SpaceX is targeting a June 1 blastoff for the firms next cargo delivery mission to the International Space Station (ISS) for NASA following today’s (May 28) successful test firing of the Falcon 9 booster’s main engines on the Florida Space Coast under sunny skies.
Liftoff of the SpaceX Falcon 9 rocket carrying the unmanned Dragon cargo freighter from seaside pad 39A at NASA’s Kennedy Space Center in Florida is slated for 5:55 p.m. EDT Thursday, June 1.
“Static fire test of Falcon 9 complete,” SpaceX confirmed via Twitter soon after completion of the test at noon today 12 p.m. EDT.
“Targeting June 1 launch from historic Pad 39A for Dragon’s next resupply mission to the @Space_Station.”
The static fire test also apparently set off a brush fire near the pad which required a response from firefighters to douse the blaze with water bucket drops from helicopters.
“#USFWS firefighters are responding to a new wildfire at Merritt Island NWR caused by a static rocket test fire #FLfire,” tweeted the US Fish and Wildlife Service.
The wildfire stretched to 4 acres on Merritt Island and was successfully contained, the US Fish and Wildlife Service said.
With the launch conveniently coinciding with dinnertime, it will offer prime time viewing thrills for spectators and space enthusiasts coming from near and far.
The weather outlook for Thursday is currently promising with mostly sunny conditions but can change at a moments notice.
And to top that off SpaceX will attempt a land landing of the first stage back at the Cape at Landing Zone 1 some 9 minutes after liftoff.
The Dragon resupply ship dubbed Dragon CRS-11 counts as SpaceX’s eleventh contracted commercial resupply services (CRS) mission to the International Space Station for NASA since 2012.
It is carrying almost 6,000 pounds of science research, crew supplies and hardware to the orbiting laboratory in support of Expedition 52 and 53 crew members. The unpressurized trunk of the spacecraft also will transport solar panels, tools for Earth-observation and equipment to study neutron stars.
Dragon CRS-11 will be the second SpaceX resupply mission to launch this year.
The prior SpaceX cargo ship launched on Feb 19, 2017 on the CRS-10 mission to the space station. It was also the first SpaceX launch of a Falcon 9 from NASA’s historic pad 39A.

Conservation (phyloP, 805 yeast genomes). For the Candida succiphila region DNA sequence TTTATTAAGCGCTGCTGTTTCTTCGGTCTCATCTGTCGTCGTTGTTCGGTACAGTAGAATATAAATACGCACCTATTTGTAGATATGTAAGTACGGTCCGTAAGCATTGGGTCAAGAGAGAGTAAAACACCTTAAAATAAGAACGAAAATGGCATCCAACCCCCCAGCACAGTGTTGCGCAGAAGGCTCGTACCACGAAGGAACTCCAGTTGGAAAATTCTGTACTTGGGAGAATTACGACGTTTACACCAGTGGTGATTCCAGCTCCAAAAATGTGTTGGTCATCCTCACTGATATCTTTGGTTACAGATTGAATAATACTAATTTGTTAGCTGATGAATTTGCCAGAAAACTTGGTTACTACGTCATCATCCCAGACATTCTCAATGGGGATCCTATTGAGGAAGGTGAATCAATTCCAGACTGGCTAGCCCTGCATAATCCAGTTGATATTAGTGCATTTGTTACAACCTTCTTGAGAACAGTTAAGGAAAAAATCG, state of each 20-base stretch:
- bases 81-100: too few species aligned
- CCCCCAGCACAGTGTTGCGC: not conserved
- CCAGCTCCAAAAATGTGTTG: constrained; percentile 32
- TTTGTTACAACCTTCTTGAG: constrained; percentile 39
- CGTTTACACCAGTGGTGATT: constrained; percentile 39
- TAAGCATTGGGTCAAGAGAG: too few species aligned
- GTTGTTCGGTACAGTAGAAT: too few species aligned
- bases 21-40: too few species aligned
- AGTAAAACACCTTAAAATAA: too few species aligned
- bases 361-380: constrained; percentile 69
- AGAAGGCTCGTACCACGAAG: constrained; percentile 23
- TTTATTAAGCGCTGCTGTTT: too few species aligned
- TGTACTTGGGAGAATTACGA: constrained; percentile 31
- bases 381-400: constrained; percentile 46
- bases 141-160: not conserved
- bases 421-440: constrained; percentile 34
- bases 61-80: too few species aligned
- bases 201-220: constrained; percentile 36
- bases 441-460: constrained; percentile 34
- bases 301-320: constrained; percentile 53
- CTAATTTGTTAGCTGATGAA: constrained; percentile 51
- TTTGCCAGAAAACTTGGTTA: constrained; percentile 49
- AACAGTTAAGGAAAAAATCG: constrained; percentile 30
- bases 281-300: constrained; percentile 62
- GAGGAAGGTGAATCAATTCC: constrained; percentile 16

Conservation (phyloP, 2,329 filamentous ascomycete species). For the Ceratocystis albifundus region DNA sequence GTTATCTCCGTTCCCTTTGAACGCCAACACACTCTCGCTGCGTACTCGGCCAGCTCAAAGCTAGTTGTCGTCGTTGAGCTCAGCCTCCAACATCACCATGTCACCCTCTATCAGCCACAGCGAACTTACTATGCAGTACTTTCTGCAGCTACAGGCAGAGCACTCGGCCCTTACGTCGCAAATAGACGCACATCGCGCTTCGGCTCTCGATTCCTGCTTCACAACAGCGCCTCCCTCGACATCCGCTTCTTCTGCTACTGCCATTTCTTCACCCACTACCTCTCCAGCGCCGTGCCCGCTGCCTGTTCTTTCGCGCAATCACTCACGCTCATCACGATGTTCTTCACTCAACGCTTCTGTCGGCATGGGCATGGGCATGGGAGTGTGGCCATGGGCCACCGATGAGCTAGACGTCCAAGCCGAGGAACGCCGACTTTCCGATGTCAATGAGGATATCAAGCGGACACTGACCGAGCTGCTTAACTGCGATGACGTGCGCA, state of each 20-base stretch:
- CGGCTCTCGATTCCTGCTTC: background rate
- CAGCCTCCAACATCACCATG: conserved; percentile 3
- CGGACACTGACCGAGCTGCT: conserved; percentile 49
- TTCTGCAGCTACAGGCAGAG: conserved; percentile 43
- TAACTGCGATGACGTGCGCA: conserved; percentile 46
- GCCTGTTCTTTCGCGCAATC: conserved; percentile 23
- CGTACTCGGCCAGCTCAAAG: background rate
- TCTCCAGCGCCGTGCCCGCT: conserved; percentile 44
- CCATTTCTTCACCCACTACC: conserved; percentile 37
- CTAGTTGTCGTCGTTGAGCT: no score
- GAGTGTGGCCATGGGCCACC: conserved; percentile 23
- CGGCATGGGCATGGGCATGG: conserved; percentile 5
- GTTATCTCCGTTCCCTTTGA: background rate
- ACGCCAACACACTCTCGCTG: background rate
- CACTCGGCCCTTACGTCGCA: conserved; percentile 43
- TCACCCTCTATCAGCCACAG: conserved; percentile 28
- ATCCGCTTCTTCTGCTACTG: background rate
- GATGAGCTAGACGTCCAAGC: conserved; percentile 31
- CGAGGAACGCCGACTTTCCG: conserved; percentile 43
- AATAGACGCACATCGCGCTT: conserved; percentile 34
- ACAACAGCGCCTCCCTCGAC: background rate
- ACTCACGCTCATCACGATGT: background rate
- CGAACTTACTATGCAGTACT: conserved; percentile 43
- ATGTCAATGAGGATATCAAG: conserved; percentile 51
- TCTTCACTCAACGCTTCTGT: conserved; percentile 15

Another significant milestone for this flight is that it features the first reuse of a previously launched Dragon. It previously launched on the CRS-4 resupply mission.
Sunday’s brief static fire test involved a successful hot fire ignition test of the two stage rocket and all nine first stage Merlin 1D engines Sunday afternoon while the rocket was firmly held down at the pad.
The hold down engine test is routinely conducted to confirm the readiness of the engines and rocket for flight.
The nine Merlin 1D engines generate 1.7 million pounds of thrust for approximately three seconds.
The test simulates all the conditions of flight except liftoff, and involves loading of the densified liquid oxygen and RP-1 propellants into the first and second stages starting about 70 minutes prior to ignition.
The engine test was run without the Dragon cargo ship bolted on top.
The rocket was rolled out of the SpaceX processing hangar at the perimeter fence early this morning and then up the slight incline to the top of pad 39A. It was erected vertical to launch position using a dedicated transporter-erector.
With the successful completion of the static fire test, the booster will be rolled back to the big processing hangar and Dragon CRS-11 will be integrated on top.
NASA will offer live launch coverage on NASA Television and the agency’s website at beginning 5:15 p.m. on June 1.
In case of a delay for any reason, the next launch opportunity is 5:07 p.m. Saturday, June 3, with NASA TV coverage starting at 4:30 p.m.
Watch for Ken’s onsite CRS-10 mission reports direct from the Kennedy Space Center and Cape Canaveral Air Force Station, Florida.
Stay tuned here for Ken’s continuing Earth and Planetary science and human spaceflight news.
Learn more about the SpaceX Dragon CRS-11 resupply launch to ISS, NASA missions and more at Ken’s upcoming outreach events at Kennedy Space Center Quality Inn, Titusville, FL:
May 30/31: “SpaceX CRS-11 and CRS-10 resupply launches to the ISS, Inmarsat 5 and NRO Spysat, EchoStar 23, SLS, Orion, Commercial crew capsules from Boeing and SpaceX , Heroes and Legends at KSCVC, ULA Atlas/John Glenn Cygnus launch to ISS, SBIRS GEO 3 launch, GOES-R weather satellite launch, OSIRIS-Rex, Juno at Jupiter, InSight Mars lander, SpaceX and Orbital ATK cargo missions to the ISS, ULA Delta 4 Heavy spy satellite, Curiosity explores Mars, Pluto and more,” Kennedy Space Center Quality Inn, Titusville, FL, evenings
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